Making peace between enemies

Another false alarm, or the real thing?

“Fatah has welcomed and accepted the latest proposal,” said Jibril Rajoub, the newly-elected member of Fatah’s Central Committee, who said that the proposal would bring the two rival parties closer to signing a “national unity agreement.” …

Earlier this week, sources close to Hamas told The Jerusalem Post that the two parties were scheduled to sign a reconciliation accord under the auspices of the Egyptians before the end of this year.

The sources said that the breakthrough in the Hamas-Fatah talks came after the Islamic movement’s leader, Khaled Mashaal, held talks in Cairo last weekend with senior Egyptian government officials…

The proposal, which has been accepted by both Fatah and Hamas, calls for holding presidential and parliamentary elections in the Palestinian territories in the first half of 2010 and not in January of the same year as originally planned…

On the issue of security, the initiative envisages the establishment of a security committee that would consist of “professional” officers and which would be placed under the supervision of the Egyptians. The committee’s main task would be to oversee the revamping of the Palestinian Authority security forces. — Jerusalem Post

Of course, there is nothing more important than the Palestinian ‘security forces’, whose job is to ‘fight terrorism’. Both Hamas and Fatah have multiple armed forces, far more than any similarly sized non-nation. Almost half of the salaries paid by the Fatah-ruled PA go to members of the various official militias and police forces. For example, there is the PA National Security Service, the Civil Police, the Preventive Security Service, the General Intelligence Service, the Military Intelligence Service, The Presidential Guard (now supposedly incorporating the notorious Force 17). Then of course there are the frankly terrorist al-Quds Martyrs’ Brigades and the Fatah Tanzim, which while officially not part of the PA, are paid by Fatah.

And those are just the ones I can think of, and just on the Fatah side. But I digress.

Earlier reports have said that the unity agreement will include language about ‘respecting’ prior PA-Israel agreements — in particular, the Oslo accords, which call for the PA to recognize the State of Israel — but not ‘accepting’ them. I have a hard time understanding this, but you can bet that it means that they do not agree that Israel is a legitimate nation (not to mention a Jewish one).

It will be interesting to see if a PA unity government incorporating Hamas, ‘respecting’ but not ‘accepting’, will be considered to meet the Quartet requirements for legitimacy. My guess is yes, a way will be found.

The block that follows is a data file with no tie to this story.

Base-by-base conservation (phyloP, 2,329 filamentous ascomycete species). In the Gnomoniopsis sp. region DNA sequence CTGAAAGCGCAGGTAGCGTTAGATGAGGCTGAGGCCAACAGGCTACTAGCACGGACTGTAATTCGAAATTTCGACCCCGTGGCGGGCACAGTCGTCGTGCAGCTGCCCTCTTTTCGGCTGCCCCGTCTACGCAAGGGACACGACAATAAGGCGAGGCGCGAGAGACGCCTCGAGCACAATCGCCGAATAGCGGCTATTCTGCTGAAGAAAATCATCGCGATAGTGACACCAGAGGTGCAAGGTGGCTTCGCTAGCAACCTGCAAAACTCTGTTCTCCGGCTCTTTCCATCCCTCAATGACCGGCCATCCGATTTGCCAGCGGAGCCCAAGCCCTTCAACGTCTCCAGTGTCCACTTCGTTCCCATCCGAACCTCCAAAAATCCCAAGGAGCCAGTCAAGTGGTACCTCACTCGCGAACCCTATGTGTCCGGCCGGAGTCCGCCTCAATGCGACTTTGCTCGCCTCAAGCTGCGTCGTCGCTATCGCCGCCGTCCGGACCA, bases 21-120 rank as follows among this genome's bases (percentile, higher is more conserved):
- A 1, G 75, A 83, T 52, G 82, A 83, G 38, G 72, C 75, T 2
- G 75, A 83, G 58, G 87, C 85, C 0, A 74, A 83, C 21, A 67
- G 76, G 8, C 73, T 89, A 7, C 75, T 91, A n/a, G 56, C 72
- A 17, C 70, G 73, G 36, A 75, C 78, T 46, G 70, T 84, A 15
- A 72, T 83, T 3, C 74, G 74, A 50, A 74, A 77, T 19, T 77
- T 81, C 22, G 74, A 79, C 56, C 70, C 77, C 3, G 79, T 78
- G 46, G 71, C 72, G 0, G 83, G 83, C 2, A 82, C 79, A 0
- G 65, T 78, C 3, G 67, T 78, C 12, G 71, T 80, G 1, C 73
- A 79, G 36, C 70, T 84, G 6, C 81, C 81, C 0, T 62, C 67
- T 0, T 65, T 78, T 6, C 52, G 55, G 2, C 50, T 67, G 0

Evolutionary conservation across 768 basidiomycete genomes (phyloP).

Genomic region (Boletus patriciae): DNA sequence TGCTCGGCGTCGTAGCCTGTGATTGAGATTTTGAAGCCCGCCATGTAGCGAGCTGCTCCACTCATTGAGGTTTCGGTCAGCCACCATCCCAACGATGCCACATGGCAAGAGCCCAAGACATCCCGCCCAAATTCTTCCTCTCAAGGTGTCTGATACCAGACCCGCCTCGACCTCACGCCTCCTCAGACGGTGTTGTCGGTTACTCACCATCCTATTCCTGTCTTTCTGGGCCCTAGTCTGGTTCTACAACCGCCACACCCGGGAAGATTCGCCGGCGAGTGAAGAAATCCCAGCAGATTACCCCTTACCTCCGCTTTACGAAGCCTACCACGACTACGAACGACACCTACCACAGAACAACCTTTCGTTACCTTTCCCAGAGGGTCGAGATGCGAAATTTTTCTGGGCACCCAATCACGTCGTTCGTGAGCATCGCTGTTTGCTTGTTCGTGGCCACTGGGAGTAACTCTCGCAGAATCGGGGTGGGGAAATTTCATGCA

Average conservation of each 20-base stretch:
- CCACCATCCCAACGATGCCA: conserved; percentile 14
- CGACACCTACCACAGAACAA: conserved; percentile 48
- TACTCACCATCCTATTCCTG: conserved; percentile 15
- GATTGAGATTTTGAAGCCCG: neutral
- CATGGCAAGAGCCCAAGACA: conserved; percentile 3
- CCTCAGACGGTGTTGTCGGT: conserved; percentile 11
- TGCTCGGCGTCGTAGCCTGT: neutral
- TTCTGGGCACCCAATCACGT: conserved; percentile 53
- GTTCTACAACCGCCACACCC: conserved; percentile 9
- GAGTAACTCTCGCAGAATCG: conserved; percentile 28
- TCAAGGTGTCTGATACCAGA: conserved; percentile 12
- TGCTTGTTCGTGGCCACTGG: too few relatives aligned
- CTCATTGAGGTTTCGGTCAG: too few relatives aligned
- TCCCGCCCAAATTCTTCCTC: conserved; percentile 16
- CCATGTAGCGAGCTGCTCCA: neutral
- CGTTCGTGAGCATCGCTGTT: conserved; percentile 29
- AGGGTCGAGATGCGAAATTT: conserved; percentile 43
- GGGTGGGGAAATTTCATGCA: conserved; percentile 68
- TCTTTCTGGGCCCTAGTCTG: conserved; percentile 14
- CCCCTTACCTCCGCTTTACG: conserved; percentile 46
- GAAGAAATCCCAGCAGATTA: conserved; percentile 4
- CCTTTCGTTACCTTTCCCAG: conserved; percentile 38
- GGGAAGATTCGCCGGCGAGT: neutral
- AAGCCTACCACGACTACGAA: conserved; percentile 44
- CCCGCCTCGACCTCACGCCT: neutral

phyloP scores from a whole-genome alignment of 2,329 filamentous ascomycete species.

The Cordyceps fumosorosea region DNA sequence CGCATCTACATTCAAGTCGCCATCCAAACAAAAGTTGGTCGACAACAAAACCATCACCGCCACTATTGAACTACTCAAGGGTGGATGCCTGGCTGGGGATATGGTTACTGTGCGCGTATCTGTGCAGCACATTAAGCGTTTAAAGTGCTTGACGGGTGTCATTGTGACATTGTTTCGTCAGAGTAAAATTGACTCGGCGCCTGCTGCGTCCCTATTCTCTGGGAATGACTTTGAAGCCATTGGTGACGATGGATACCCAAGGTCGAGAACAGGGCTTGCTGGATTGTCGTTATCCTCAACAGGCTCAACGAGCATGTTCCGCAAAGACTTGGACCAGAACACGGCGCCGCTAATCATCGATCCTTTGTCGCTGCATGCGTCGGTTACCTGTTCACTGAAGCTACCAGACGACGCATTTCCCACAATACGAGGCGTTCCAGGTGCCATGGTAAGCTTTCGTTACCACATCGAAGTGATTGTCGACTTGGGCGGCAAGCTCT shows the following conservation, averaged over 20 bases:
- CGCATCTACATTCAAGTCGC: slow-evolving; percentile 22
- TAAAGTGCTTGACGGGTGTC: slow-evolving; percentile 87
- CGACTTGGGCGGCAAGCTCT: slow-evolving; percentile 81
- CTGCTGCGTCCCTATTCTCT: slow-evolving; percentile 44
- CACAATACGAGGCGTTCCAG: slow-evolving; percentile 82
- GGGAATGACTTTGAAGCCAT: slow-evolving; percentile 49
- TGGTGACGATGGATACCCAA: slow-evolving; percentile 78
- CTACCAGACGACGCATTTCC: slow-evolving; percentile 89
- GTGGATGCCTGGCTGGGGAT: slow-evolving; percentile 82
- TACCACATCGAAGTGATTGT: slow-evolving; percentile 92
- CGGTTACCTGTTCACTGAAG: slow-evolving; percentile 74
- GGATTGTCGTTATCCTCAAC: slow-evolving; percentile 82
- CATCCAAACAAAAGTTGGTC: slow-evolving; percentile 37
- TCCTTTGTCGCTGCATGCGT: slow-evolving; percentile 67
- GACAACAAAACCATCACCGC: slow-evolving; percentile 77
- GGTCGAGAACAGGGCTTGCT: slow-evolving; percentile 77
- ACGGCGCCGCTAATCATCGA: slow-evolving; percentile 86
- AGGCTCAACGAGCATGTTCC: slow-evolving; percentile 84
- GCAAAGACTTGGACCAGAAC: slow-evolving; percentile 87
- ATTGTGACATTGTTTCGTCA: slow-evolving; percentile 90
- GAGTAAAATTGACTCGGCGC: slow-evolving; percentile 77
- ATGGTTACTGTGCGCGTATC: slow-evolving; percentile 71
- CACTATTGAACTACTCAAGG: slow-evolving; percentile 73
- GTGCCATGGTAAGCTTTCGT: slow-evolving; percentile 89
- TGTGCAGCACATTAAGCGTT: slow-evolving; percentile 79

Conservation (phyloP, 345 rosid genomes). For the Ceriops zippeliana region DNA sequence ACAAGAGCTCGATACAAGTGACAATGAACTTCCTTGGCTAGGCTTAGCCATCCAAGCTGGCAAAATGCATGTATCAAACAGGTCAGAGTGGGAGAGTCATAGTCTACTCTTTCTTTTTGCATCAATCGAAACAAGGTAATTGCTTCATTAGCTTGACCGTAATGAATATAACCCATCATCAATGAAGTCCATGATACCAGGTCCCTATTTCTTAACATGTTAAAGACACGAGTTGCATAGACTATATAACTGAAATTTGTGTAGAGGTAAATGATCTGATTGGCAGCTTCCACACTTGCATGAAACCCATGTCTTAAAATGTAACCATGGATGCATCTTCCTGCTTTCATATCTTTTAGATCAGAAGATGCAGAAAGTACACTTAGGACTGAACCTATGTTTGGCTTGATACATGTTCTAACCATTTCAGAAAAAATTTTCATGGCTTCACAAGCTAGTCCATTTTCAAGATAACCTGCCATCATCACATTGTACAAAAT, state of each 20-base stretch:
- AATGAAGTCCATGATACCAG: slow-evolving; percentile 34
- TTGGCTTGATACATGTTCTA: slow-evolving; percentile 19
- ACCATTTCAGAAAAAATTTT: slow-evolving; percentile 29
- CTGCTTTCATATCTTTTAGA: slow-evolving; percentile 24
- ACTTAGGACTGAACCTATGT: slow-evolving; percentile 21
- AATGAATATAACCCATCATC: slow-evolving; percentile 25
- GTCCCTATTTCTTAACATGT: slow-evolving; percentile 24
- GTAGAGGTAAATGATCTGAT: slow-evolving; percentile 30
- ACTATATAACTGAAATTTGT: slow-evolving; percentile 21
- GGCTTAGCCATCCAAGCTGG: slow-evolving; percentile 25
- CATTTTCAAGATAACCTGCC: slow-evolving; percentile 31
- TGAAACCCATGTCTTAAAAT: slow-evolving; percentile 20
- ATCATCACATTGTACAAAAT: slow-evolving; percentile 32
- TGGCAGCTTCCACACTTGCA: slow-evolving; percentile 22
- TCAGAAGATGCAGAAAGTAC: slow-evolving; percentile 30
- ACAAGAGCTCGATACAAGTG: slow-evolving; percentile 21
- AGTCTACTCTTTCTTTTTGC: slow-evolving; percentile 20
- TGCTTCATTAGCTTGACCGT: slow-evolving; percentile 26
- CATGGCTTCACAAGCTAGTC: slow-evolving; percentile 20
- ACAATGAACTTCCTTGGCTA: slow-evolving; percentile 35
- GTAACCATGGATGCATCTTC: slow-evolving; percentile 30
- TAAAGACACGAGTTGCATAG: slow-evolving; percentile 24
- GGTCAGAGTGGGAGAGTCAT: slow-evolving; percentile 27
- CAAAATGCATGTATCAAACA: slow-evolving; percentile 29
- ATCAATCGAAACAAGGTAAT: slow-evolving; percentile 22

But making peace between Fatah and Hamas will have been easy, compared to imposing a settlement on Israel and the new, improved PA.

What this ‘unity’ means for Israel, if it actually happens, is that the dishonest terrorists of Fatah will be joined by the honest ones of Hamas. Together they will be the recipient of billions in international aid funds and Israel’s partner for negotiations. It’s hard to imagine that its demands will be less than those presently being made by the PA: “not one centimeter less” than the pre-67 borders including all of East Jerusalem, no settlements, a right of return, etc. And let’s not forget the demand — echoed by President Obama — that the state of Palestine must be ‘contiguous’.

Consider also that PA forces are receiving arms and training from the US and Jordan to ‘fight terrorism’. Will this continue once Hamas has joined the PA?

‘Peace process’ optimists like to quote Rabin’s statement that “you make peace with enemies, not with friends.”  But compare these two agreements signed in the name of peace between (more or less) the same parties, enemies:

The first one brought war, the second a true and lasting peace. What can we learn from this?

A peace agreement that worked: Reims, May 7, 1945

A peace agreement that worked: Reims, May 7, 1945

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2 Responses to “Making peace between enemies”

  1. dsokal says:

    Hi Vic – I suppose you would prefer that Israel negotiate with Hamas and Fatah separately? Or is it simply that you prefer their disunity so that we can continue to claim there is no one to negotiate with?

  2. Vic Rosenthal says:

    Today there is nobody to negotiate with. Not Fatah, not Hamas. Maybe someday the Palestinians will decide that they can’t destroy Israel and will move in the direction of peace.

    As I’ve said before, we can negotiate when they get a leadership that believes that helping Arabs have a decent life is more important than killing Jews.

    We aren’t there yet, are we?